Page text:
It is important to understand also how this happened. First of all, the section of track is between two tight bends as the new track crosses I-5. The speed limit here is 64 km/hr, but the train was going 130 km/hr. This is why the train crash occurred. As a consequence of a windy section, this means the train cannot go even at highway speed until it is past the second bend, but the conductor on this train did not follow the rules.

This was absolutely avoidable. Positive Train Control is a method which monitors a train's speed and automatically slows a train down when it goes through a dangerous section, to avoid driver error. On the vast majority of train rides, 99.999% this year, trains have successfully avoided this type of accident by the conductor slowing the train down on their own accord, and there is no problem. However, in this particular situation the conductor didn't, which is why we saw a disaster on the first higher-speed trip in Washington State history.

We need to keep higher-speed rail in my home state, and use this to implement and require Positive Train Control nationwide to prevent future accidents. These are extremely rare, and thousands of Americans over the next week are going to use AMTRAK to go to their family for Christmas, and they should. This accident is notable because it is rare.

Don't let one accident by one fool damn an entire region to traffic.

Sunday, December 3, 2017

The Most American Candidate, part 2, 2017 edition

If we were to design a candidate who could speak to the majority of Americans today, an interesting intellectual exercise could determine the political positions of a presidential candidate who could win their first election with ease. This candidate would not be a centrist but would adopt policy positions which the majority of Americans agree with. These are based on the most recent poll on the issues I can find.

Here is the platform:

  • Employers must provide health insurance which covers birth control regardless of personal beliefs. Pew
  • Transgender people should be required to use the bathroom of the gender they identify with. Pew
  • Homosexual behavior, Same-Sex Marriage, abortion, and condoms are all appropriate. Pew
  • Partisan Gerrymandering should be restricted. 71% of Americans agree


  • Implement a $15 minimum wage. Pew
  • We should increase spending for veterans benefits, education, and health care, we shouldn't reduce spending on anything. Pew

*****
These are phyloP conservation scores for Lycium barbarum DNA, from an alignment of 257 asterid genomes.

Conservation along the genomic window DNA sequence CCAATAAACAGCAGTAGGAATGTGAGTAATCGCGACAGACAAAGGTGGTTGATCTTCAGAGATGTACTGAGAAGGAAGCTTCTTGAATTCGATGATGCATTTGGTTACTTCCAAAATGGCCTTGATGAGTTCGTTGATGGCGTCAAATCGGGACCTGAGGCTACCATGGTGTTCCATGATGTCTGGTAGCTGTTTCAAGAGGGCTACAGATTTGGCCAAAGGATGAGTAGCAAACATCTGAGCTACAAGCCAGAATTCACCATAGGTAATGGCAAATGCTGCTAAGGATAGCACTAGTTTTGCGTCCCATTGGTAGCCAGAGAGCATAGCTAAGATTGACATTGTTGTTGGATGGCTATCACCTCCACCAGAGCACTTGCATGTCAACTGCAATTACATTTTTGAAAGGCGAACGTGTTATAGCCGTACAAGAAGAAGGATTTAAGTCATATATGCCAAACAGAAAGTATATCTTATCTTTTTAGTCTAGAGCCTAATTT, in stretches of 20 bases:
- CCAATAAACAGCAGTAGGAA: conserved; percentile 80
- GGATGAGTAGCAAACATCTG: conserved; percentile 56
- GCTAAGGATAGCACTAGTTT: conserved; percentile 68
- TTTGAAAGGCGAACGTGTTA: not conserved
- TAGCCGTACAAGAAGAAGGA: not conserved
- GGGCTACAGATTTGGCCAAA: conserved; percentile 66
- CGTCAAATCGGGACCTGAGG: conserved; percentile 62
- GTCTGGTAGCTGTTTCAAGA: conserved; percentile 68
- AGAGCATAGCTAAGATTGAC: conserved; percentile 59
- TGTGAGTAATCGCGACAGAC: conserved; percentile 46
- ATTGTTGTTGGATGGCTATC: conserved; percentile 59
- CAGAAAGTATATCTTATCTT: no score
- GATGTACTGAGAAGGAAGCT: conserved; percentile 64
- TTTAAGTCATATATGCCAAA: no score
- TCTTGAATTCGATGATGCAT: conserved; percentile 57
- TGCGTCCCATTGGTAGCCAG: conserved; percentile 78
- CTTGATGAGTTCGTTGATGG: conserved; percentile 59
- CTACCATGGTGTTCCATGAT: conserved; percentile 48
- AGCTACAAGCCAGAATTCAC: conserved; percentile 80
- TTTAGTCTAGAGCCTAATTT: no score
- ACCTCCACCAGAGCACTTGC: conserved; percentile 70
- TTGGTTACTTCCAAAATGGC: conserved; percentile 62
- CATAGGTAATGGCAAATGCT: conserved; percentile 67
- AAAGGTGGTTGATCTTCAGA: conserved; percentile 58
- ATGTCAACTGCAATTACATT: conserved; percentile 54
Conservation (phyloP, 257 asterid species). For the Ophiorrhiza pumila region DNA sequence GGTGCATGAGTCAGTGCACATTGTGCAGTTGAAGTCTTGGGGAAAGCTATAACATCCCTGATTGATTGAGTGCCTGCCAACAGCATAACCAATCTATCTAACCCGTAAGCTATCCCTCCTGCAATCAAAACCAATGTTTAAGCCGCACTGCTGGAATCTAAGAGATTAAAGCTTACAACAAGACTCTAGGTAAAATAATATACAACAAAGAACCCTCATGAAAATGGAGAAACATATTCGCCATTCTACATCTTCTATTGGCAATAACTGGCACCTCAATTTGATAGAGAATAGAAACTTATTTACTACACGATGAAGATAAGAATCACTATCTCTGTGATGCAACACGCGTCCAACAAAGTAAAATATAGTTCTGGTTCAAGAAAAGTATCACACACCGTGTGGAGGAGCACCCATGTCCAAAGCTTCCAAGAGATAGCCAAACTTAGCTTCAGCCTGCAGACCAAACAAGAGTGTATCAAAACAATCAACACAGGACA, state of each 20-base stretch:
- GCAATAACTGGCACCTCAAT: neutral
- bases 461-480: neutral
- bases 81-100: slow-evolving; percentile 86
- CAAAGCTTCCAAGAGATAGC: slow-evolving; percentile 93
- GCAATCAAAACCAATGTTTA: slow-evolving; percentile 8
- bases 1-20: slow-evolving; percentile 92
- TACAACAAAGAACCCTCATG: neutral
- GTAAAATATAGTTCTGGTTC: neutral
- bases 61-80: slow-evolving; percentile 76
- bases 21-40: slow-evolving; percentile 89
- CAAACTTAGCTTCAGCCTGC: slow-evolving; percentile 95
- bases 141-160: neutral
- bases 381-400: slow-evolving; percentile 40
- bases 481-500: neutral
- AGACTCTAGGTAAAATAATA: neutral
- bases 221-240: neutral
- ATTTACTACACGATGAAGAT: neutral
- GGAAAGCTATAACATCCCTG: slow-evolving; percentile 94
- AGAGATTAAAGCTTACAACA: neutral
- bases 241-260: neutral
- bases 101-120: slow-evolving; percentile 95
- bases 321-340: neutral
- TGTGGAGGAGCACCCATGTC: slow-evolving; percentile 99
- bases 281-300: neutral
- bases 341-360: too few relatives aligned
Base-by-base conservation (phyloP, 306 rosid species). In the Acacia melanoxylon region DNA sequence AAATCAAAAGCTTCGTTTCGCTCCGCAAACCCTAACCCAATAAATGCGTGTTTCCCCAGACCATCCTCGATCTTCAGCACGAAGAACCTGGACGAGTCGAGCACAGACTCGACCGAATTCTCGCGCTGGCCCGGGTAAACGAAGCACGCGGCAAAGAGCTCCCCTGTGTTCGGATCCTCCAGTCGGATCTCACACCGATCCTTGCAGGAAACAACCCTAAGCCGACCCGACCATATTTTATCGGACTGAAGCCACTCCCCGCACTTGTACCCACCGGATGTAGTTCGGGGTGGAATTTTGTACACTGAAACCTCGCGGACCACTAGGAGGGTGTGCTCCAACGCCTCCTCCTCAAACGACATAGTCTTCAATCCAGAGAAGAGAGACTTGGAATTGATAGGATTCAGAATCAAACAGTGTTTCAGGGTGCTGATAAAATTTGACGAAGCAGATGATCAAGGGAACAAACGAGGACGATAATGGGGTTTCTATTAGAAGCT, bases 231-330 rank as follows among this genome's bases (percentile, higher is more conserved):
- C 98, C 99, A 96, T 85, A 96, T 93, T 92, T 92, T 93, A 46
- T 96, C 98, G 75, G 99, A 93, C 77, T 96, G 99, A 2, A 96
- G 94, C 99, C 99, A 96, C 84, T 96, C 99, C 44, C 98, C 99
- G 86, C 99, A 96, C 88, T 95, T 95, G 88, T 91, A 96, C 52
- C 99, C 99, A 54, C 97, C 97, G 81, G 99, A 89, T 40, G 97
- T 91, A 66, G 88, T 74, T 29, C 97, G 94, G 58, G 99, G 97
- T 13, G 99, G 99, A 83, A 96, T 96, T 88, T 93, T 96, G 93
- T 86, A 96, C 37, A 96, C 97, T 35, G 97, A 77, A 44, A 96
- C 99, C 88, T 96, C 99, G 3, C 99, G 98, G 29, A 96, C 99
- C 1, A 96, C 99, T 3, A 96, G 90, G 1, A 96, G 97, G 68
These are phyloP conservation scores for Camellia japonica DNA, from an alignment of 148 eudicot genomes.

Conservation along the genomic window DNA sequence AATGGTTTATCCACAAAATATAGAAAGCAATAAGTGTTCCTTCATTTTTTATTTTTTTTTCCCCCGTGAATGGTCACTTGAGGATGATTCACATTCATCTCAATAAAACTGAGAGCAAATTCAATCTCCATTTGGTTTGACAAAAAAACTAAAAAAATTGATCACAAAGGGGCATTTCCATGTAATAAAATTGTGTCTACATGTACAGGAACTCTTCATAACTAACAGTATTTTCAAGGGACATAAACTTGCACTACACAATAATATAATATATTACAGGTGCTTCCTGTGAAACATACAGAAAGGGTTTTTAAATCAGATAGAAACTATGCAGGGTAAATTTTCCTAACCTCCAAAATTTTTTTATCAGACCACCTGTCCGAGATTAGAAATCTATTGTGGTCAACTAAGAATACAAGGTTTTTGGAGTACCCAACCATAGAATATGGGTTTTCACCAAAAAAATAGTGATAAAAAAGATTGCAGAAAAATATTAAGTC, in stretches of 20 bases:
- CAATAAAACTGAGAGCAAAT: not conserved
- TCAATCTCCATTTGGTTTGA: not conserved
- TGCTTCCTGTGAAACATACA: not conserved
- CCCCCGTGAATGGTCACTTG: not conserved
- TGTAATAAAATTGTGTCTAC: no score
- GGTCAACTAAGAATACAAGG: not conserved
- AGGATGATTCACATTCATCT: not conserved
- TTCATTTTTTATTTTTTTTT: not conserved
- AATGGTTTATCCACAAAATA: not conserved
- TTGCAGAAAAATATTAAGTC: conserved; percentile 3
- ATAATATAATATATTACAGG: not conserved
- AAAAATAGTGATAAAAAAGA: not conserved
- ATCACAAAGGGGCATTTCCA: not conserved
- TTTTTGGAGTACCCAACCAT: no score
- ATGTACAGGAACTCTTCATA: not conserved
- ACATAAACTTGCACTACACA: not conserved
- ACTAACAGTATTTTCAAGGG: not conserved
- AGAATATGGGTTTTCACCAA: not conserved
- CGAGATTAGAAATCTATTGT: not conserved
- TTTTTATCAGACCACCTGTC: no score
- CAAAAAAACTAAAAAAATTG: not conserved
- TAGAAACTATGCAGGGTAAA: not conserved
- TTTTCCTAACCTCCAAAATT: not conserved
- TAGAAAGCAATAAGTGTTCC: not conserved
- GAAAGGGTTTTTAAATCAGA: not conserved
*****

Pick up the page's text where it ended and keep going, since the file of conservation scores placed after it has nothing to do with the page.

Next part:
• The rich do not pay their fair share, and should see an increase in their tax rates. Pew
  • Light Rail is essential to the building of a modern city. SJSU
  • Global Warming is real and we need policies to reverse it. People say this in every single state. NY Times

  • ISIS is a major concern. Pew
This is a winning platform. What is most striking about this is that it is not "moderate", halfway between Democrats and Republicans. In fact, most Americans agree with several of the core policies of the Democratic Party and none of the policies of the Republican Party.

This says a few things,
  1. The Republican Party is in danger if it is to survive as a party, with its main positions being unpopular when polled.
  2. The Democratic Party needs to focus not on moving to the center (which is the effect of Median Voter Theorem) but to increase turnout among its natural voter base, which involves the majority of Americans.
The Democratic Strategy for 2018 needs to be to fight in every single district for every legislative and congressional seat. A winning candidate is going to be clear about their values and represent the majority of people, falling neatly in the progressive camp.

I do not know how many progressives are going to win next year, hopefully many. But if candidates stay reasonable, science focused, and honest to their values, they can win elections nationwide. The particular emphasis candidates have on their campaigns will change, but I do believe that with Congress sitting at 13% right now, Trump sitting at 40% approval, and both parties having less than 50% approval, our country needs some major political changes.